Miami, United States: Tropical Storm Elsa made landfall in Florida on Wednesday, lashing the Gulf Coast of the southern US state with strong winds and heavy rain, the National Hurricane Center said.
The NHC said the center of the storm, which was downgraded from a Category 1 hurricane overnight, was making landfall in Taylor County along the Gulf Coast of northern Florida.
Elsa was packing maximum sustained winds of 65 miles per hour (100 kilometers per hour), and was expected to weaken as it moved further inland on a northern trajectory.
Tampa airport suspended commercial flights from Tuesday into Wednesday, but the storm ended up making landfall well to the north of the third-largest city in Florida.
Elsa was logged as the first hurricane of this year’s Atlantic season before being downgraded to a tropical storm again.
The NHC said the western and northern portions of the Florida Peninsula could expect between three and six inches of rain, raising the possibility of “considerable” flooding.
Tornadoes were possible on Wednesday in northern Florida, southeastern Georgia, and eastern South Carolina, it said.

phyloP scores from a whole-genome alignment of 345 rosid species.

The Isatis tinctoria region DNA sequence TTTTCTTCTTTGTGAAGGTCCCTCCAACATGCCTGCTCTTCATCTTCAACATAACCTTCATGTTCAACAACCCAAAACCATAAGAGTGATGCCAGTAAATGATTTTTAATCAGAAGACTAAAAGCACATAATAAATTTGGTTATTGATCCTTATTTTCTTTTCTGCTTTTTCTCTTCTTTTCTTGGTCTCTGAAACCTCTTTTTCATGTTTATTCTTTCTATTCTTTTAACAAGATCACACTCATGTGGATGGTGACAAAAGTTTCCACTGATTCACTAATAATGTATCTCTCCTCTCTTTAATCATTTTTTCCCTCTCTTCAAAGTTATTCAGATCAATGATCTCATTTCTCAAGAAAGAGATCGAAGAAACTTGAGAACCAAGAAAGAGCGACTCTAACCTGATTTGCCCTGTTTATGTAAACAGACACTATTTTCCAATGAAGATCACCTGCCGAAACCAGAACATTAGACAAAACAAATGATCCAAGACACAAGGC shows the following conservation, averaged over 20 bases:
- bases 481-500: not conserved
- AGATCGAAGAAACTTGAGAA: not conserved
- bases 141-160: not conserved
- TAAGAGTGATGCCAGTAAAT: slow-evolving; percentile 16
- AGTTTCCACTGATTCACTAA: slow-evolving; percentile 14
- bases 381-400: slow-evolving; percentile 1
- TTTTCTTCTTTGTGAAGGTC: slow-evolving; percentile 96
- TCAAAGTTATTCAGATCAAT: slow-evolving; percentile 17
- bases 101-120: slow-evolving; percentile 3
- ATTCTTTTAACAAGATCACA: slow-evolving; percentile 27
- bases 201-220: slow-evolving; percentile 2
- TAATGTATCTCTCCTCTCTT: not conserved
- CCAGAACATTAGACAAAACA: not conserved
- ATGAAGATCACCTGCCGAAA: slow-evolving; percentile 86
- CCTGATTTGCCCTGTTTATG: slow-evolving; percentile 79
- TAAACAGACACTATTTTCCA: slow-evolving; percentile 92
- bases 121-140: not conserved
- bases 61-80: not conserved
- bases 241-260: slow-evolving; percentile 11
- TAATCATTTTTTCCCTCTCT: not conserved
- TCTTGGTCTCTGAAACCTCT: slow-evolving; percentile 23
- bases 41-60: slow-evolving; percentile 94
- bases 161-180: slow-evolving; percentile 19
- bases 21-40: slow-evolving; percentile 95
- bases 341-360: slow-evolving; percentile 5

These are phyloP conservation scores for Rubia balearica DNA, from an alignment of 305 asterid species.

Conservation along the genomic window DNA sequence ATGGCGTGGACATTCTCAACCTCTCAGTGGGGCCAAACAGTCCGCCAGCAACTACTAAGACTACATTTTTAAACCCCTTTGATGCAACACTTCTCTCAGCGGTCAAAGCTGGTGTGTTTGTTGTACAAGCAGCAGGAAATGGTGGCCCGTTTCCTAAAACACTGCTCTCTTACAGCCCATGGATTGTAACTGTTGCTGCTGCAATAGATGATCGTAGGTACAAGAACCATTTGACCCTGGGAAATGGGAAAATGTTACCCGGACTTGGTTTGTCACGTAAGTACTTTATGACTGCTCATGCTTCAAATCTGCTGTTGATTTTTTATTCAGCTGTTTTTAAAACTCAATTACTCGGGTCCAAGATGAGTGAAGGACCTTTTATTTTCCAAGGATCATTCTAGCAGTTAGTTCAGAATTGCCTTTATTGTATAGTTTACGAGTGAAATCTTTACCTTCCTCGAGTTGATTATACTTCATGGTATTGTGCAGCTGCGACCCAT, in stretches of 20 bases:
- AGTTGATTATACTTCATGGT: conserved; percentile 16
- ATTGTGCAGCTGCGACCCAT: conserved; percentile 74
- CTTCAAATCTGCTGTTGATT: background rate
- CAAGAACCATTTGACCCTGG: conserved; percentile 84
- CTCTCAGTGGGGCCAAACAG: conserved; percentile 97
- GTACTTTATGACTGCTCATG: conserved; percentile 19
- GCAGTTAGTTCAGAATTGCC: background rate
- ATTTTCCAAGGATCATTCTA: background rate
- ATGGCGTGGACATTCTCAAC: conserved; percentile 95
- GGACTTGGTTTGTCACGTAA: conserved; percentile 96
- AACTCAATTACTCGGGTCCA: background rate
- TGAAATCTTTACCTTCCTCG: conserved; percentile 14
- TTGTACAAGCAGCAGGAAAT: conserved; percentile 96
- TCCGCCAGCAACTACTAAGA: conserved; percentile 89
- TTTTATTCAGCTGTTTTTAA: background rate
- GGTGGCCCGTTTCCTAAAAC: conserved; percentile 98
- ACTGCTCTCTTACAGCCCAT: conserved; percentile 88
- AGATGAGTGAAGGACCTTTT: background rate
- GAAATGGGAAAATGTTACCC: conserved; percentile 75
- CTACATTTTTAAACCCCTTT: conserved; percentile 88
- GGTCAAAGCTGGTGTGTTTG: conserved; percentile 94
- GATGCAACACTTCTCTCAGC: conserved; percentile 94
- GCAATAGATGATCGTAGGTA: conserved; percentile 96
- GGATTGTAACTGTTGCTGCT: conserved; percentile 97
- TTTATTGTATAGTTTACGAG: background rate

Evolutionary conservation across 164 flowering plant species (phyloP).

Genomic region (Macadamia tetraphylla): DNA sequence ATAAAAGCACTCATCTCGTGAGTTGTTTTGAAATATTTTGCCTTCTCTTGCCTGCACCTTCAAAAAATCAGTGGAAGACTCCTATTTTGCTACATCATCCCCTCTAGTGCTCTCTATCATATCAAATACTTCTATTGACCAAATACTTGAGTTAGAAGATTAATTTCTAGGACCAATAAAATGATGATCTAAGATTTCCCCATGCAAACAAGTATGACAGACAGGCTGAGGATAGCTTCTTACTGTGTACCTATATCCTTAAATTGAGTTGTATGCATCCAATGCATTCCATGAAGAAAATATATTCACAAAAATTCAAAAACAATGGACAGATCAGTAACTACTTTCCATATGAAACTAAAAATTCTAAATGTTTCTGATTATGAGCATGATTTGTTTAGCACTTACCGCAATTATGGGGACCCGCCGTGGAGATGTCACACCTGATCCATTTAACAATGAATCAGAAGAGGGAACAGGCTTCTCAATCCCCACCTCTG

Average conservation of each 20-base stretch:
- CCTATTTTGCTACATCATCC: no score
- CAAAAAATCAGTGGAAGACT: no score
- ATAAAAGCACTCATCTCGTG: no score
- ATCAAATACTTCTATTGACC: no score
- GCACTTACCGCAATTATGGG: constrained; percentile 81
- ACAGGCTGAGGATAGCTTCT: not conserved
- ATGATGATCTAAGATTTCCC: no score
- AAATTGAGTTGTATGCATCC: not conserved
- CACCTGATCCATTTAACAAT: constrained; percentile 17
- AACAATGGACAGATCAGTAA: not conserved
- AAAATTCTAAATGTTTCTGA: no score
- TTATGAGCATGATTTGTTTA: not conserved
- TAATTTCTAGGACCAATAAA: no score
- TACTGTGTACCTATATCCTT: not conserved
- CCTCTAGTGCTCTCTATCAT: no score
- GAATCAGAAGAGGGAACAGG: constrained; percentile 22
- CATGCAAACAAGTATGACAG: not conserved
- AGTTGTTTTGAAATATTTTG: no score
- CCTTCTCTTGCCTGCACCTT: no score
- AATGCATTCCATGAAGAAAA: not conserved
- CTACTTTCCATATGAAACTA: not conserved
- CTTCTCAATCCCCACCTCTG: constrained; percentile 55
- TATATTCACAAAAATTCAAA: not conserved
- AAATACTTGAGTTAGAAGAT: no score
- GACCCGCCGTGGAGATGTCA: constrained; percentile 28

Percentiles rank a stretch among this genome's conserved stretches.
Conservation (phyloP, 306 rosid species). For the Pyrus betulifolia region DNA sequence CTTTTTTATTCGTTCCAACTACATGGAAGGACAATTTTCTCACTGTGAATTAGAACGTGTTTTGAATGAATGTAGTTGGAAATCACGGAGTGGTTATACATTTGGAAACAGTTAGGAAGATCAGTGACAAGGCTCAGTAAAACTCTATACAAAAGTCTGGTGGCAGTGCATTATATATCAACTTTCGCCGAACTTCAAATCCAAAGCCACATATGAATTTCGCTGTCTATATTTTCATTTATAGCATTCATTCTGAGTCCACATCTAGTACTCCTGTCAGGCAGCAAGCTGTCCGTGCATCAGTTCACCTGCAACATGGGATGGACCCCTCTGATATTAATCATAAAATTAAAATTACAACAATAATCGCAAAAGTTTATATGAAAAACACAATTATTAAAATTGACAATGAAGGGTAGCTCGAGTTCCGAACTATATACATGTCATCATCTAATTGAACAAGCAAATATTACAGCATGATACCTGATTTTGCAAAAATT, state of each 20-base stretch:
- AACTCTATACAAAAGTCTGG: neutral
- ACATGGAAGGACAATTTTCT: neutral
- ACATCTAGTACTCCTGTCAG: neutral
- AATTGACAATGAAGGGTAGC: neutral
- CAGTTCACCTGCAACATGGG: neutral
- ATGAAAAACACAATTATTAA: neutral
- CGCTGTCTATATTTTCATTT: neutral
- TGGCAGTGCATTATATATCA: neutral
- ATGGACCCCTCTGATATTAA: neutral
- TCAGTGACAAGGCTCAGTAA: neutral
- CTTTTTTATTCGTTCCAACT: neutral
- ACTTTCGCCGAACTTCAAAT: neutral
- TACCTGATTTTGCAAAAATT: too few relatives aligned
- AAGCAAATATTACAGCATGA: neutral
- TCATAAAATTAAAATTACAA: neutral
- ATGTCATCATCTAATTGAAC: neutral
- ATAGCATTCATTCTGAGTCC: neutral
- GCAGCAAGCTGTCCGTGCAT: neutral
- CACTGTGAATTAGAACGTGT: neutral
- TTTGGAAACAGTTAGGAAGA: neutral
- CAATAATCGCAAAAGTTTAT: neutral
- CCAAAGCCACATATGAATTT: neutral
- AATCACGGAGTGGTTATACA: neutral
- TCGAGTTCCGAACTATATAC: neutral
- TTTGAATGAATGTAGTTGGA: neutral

Florida Governor Ron DeSantis urged residents to take precautions.
“This is not a time to joyride,” DeSantis said at a Tuesday night press briefing. “You do have hazardous conditions out there.”
Lieutenant-Governor Jeanette Nunez called on Floridians to be prepared for the possibility of power blackouts and to stockpile adequate supplies of food and water.
Over the weekend, Elsa battered Jamaica and Cuba, claiming at least three lives as it cut a path of destruction through the Caribbean.
States of alarm were sounded in the Cuban provinces of Havana, Mayabeque and Artemisa as thousands were evacuated from their homes — efforts complicated by Covid-19 as the country endured its worst chapter yet of the pandemic.
“Protecting ourselves against Elsa cannot mean letting our guard down against Covid,” Prime Minister Manuel Marrero said.
Shops closed in Havana and driving was restricted to civil defense vehicles.
Elsa claimed two lives in the Dominican Republic and a third in the island state of Santa Lucia, the Caribbean Disaster Emergency Management Agency said.
With gusting winds, Elsa has complicated an already challenging search mission for survivors of the June 24 deadly condo tower collapse in Surfside, a town north of Miami Beach on Florida’s east coast.
The condo disaster left 36 confirmed deaths but another 109 people are still listed as missing.